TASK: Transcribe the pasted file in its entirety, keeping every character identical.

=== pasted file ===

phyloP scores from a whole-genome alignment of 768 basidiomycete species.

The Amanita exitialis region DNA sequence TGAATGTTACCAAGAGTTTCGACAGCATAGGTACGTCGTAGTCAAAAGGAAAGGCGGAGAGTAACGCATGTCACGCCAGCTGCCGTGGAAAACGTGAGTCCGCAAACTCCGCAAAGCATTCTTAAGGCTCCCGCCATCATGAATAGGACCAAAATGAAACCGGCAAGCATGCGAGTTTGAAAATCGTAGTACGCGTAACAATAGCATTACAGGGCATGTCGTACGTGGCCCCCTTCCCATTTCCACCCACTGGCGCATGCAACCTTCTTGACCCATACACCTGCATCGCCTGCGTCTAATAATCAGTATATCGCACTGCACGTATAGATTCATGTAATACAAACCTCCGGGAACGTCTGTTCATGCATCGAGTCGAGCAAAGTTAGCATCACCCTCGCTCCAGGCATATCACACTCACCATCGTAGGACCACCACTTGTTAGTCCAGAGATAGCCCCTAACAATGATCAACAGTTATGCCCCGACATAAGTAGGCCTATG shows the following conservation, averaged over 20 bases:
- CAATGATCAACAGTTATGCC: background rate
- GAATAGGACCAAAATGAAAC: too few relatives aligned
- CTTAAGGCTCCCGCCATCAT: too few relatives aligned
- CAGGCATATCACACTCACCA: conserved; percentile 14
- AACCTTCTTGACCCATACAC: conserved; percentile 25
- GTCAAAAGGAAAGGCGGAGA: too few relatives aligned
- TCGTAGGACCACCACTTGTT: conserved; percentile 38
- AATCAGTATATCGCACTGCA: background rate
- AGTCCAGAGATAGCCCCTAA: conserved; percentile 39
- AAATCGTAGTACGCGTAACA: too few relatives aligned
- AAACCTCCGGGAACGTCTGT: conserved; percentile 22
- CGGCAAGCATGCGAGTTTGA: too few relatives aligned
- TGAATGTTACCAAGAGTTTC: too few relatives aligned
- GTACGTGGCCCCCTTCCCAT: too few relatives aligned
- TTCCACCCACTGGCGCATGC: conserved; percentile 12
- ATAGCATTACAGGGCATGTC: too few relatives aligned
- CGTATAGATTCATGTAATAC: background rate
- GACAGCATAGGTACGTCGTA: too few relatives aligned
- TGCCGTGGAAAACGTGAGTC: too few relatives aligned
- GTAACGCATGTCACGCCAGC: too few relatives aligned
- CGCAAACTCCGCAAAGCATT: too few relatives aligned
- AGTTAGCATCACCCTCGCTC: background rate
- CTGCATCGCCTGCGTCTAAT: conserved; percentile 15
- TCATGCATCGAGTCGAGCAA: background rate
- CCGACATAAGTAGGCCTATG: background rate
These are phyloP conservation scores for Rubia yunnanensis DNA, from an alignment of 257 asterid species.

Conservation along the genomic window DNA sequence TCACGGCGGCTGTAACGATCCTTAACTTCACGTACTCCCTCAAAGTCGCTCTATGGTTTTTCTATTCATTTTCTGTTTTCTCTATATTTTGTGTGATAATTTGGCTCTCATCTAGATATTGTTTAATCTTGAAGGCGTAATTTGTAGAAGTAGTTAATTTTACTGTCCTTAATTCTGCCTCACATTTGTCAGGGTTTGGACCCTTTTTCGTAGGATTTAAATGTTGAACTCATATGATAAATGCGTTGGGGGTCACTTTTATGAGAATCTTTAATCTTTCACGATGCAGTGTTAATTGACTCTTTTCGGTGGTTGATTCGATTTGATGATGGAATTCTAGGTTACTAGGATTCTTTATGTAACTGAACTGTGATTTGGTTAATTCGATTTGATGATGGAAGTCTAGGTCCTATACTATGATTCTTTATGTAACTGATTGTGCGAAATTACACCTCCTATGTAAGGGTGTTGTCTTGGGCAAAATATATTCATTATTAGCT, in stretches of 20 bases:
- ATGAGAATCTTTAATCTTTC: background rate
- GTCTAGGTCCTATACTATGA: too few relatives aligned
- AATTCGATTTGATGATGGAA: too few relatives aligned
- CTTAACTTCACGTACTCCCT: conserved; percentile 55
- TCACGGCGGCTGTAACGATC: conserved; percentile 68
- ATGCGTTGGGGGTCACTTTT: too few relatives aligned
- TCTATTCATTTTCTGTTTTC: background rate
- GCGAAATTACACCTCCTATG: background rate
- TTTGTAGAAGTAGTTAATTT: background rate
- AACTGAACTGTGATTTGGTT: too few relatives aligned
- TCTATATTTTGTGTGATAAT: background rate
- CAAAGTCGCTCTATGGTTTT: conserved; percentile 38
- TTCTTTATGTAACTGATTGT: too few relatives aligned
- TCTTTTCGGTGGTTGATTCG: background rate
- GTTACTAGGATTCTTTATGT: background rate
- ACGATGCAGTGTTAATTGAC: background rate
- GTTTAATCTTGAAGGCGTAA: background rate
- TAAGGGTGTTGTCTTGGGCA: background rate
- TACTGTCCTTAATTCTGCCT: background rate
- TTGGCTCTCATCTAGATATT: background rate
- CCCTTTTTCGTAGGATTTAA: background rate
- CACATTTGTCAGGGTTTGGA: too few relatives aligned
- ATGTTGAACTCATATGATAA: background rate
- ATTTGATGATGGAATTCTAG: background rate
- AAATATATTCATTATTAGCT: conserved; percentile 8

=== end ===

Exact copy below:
phyloP scores from a whole-genome alignment of 768 basidiomycete species.

The Amanita exitialis region DNA sequence TGAATGTTACCAAGAGTTTCGACAGCATAGGTACGTCGTAGTCAAAAGGAAAGGCGGAGAGTAACGCATGTCACGCCAGCTGCCGTGGAAAACGTGAGTCCGCAAACTCCGCAAAGCATTCTTAAGGCTCCCGCCATCATGAATAGGACCAAAATGAAACCGGCAAGCATGCGAGTTTGAAAATCGTAGTACGCGTAACAATAGCATTACAGGGCATGTCGTACGTGGCCCCCTTCCCATTTCCACCCACTGGCGCATGCAACCTTCTTGACCCATACACCTGCATCGCCTGCGTCTAATAATCAGTATATCGCACTGCACGTATAGATTCATGTAATACAAACCTCCGGGAACGTCTGTTCATGCATCGAGTCGAGCAAAGTTAGCATCACCCTCGCTCCAGGCATATCACACTCACCATCGTAGGACCACCACTTGTTAGTCCAGAGATAGCCCCTAACAATGATCAACAGTTATGCCCCGACATAAGTAGGCCTATG shows the following conservation, averaged over 20 bases:
- CAATGATCAACAGTTATGCC: background rate
- GAATAGGACCAAAATGAAAC: too few relatives aligned
- CTTAAGGCTCCCGCCATCAT: too few relatives aligned
- CAGGCATATCACACTCACCA: conserved; percentile 14
- AACCTTCTTGACCCATACAC: conserved; percentile 25
- GTCAAAAGGAAAGGCGGAGA: too few relatives aligned
- TCGTAGGACCACCACTTGTT: conserved; percentile 38
- AATCAGTATATCGCACTGCA: background rate
- AGTCCAGAGATAGCCCCTAA: conserved; percentile 39
- AAATCGTAGTACGCGTAACA: too few relatives aligned
- AAACCTCCGGGAACGTCTGT: conserved; percentile 22
- CGGCAAGCATGCGAGTTTGA: too few relatives aligned
- TGAATGTTACCAAGAGTTTC: too few relatives aligned
- GTACGTGGCCCCCTTCCCAT: too few relatives aligned
- TTCCACCCACTGGCGCATGC: conserved; percentile 12
- ATAGCATTACAGGGCATGTC: too few relatives aligned
- CGTATAGATTCATGTAATAC: background rate
- GACAGCATAGGTACGTCGTA: too few relatives aligned
- TGCCGTGGAAAACGTGAGTC: too few relatives aligned
- GTAACGCATGTCACGCCAGC: too few relatives aligned
- CGCAAACTCCGCAAAGCATT: too few relatives aligned
- AGTTAGCATCACCCTCGCTC: background rate
- CTGCATCGCCTGCGTCTAAT: conserved; percentile 15
- TCATGCATCGAGTCGAGCAA: background rate
- CCGACATAAGTAGGCCTATG: background rate
These are phyloP conservation scores for Rubia yunnanensis DNA, from an alignment of 257 asterid species.

Conservation along the genomic window DNA sequence TCACGGCGGCTGTAACGATCCTTAACTTCACGTACTCCCTCAAAGTCGCTCTATGGTTTTTCTATTCATTTTCTGTTTTCTCTATATTTTGTGTGATAATTTGGCTCTCATCTAGATATTGTTTAATCTTGAAGGCGTAATTTGTAGAAGTAGTTAATTTTACTGTCCTTAATTCTGCCTCACATTTGTCAGGGTTTGGACCCTTTTTCGTAGGATTTAAATGTTGAACTCATATGATAAATGCGTTGGGGGTCACTTTTATGAGAATCTTTAATCTTTCACGATGCAGTGTTAATTGACTCTTTTCGGTGGTTGATTCGATTTGATGATGGAATTCTAGGTTACTAGGATTCTTTATGTAACTGAACTGTGATTTGGTTAATTCGATTTGATGATGGAAGTCTAGGTCCTATACTATGATTCTTTATGTAACTGATTGTGCGAAATTACACCTCCTATGTAAGGGTGTTGTCTTGGGCAAAATATATTCATTATTAGCT, in stretches of 20 bases:
- ATGAGAATCTTTAATCTTTC: background rate
- GTCTAGGTCCTATACTATGA: too few relatives aligned
- AATTCGATTTGATGATGGAA: too few relatives aligned
- CTTAACTTCACGTACTCCCT: conserved; percentile 55
- TCACGGCGGCTGTAACGATC: conserved; percentile 68
- ATGCGTTGGGGGTCACTTTT: too few relatives aligned
- TCTATTCATTTTCTGTTTTC: background rate
- GCGAAATTACACCTCCTATG: background rate
- TTTGTAGAAGTAGTTAATTT: background rate
- AACTGAACTGTGATTTGGTT: too few relatives aligned
- TCTATATTTTGTGTGATAAT: background rate
- CAAAGTCGCTCTATGGTTTT: conserved; percentile 38
- TTCTTTATGTAACTGATTGT: too few relatives aligned
- TCTTTTCGGTGGTTGATTCG: background rate
- GTTACTAGGATTCTTTATGT: background rate
- ACGATGCAGTGTTAATTGAC: background rate
- GTTTAATCTTGAAGGCGTAA: background rate
- TAAGGGTGTTGTCTTGGGCA: background rate
- TACTGTCCTTAATTCTGCCT: background rate
- TTGGCTCTCATCTAGATATT: background rate
- CCCTTTTTCGTAGGATTTAA: background rate
- CACATTTGTCAGGGTTTGGA: too few relatives aligned
- ATGTTGAACTCATATGATAA: background rate
- ATTTGATGATGGAATTCTAG: background rate
- AAATATATTCATTATTAGCT: conserved; percentile 8